• Waterless or low water urinals installed in all new developments and retrofitted to existing assets;
  • Avoiding the use of cooling towers where a viable alternative is available, for example, at workplace6 there is heat exchange through Sydney Harbour.

Water capture and recycled water

  • Rainwater tanks are installed at many sites for irrigation and other non-potable water use;
  • Precinct supplied recycled water is used where available for suitable purposes, for example, the Quad buildings and 4 Murray Rose use recycled water available through Sydney Olympic Park;
  • Water recycling is introduced where viable, for example at workplace6 the black water treatment plant can be viewed from outside the building and is used as a public educational tool. Excess recycled water is used to irrigate the site’s surrounding parkland.

Managing water discharge

  • Minimising contamination of stormwater run-off through site cleaning procedures;
  • Avoiding sewerage contamination through our House Rules and Fitout Guide requirements, especially relating to fitouts and other building works.

 Tenant guidelines and awareness

  • Retail fitouts have minimum standards on the adoption of water-efficient fittings and fixtures, for example waterless woks in food facilities;
  • Fit Out Guides and Building User Guides assist tenants in the use of low water consumption devices in Office tenancies;
  • Base building consumption is reported to Office tenants during Building Management Committee meetings.

Challenges and Outlook

Addressing the following challenges will support improved management of water resources and allow water to be used more sustainably.

Understanding where water is consumed

  • GPT continues to implement water metering to closely measure and monitor base building water consumption. This strategy is being extended to include metering to monitor consumption by tenants that are currently high users.

Non-potable water use and infrastructure suitability 

  • To increase the volume of non-potable water used in our new developments and building renewal program, GPT seeks to specify the use of non-potable water at the design phase of projects. This helps to ensure the appropriate plant and equipment selections are made, or the required water treatment processes are embedded into the initial stages of design.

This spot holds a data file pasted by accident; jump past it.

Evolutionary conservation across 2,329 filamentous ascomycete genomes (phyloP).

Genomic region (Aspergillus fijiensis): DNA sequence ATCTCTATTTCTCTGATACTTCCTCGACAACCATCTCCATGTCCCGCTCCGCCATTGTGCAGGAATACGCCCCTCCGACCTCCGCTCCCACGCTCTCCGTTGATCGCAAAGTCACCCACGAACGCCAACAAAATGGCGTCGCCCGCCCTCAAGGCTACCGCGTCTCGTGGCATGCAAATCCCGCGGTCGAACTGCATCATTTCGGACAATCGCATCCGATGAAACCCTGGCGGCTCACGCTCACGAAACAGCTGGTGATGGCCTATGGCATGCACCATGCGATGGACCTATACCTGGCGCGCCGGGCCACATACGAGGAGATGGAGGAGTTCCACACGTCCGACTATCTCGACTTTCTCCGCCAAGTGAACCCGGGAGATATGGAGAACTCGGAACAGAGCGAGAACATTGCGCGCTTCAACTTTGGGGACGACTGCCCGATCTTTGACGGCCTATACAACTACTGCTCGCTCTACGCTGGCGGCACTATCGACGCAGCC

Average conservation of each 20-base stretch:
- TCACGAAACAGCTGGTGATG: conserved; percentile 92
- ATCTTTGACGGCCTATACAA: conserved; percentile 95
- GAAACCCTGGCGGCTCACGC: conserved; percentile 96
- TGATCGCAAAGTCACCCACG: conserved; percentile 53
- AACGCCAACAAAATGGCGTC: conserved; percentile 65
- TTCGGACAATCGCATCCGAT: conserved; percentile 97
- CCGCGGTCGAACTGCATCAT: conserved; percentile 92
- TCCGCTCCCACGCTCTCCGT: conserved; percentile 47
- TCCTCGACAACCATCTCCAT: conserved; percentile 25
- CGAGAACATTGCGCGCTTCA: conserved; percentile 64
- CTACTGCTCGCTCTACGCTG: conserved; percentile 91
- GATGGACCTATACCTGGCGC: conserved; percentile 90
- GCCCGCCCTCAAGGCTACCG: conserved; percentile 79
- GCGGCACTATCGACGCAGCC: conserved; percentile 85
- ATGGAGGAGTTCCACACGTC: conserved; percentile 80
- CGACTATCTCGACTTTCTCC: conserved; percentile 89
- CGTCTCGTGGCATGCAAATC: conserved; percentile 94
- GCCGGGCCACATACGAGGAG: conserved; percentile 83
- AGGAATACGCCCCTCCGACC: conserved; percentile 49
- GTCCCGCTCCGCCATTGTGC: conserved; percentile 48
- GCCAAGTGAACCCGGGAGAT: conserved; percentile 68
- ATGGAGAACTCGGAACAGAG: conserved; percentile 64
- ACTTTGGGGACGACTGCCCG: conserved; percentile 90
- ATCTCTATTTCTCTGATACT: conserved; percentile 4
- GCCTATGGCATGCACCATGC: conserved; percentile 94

• GPT actively participates in industry bodies engaging with government and water authorities to support and encourage the continued evolution of planning and regulatory controls. 

Cost of water

  • While GPT can take a long term view, the relatively low cost of water can make the commercial viability of some water-saving initiatives difficult to achieve. 
  • Discharge flows can be an unavoidable cost for many water uses within our buildings.
  • Rainwater harvesting is an appealing source of water but local hydrology needs must be met. At Rouse Hill Town Centre, for example, rainwater harvesting was limited so that sufficient flows remained for Caddies Creek to be rehabilitated. 

Precinct solutions

  • GPT was an early pioneer of using blackwater recycling with a system installed and operational at workplaces, the first 6 Star Green Star building in NSW. The technology required for sewer mining is expected to continue to improve flowing on to enhanced economic viability and the broader community impact requiring management of sewer flows. Economies of scale and resolution of these issues mean that precinct-based solutions to alternative water supplies may be preferable for many sites.
  • GPT is actively engaged in initiatives such as Sydney’s Better Buildings Program which, in partnership with the City of Sydney, is exploring the feasibility of reticulating non-potable water in the Sydney CBD.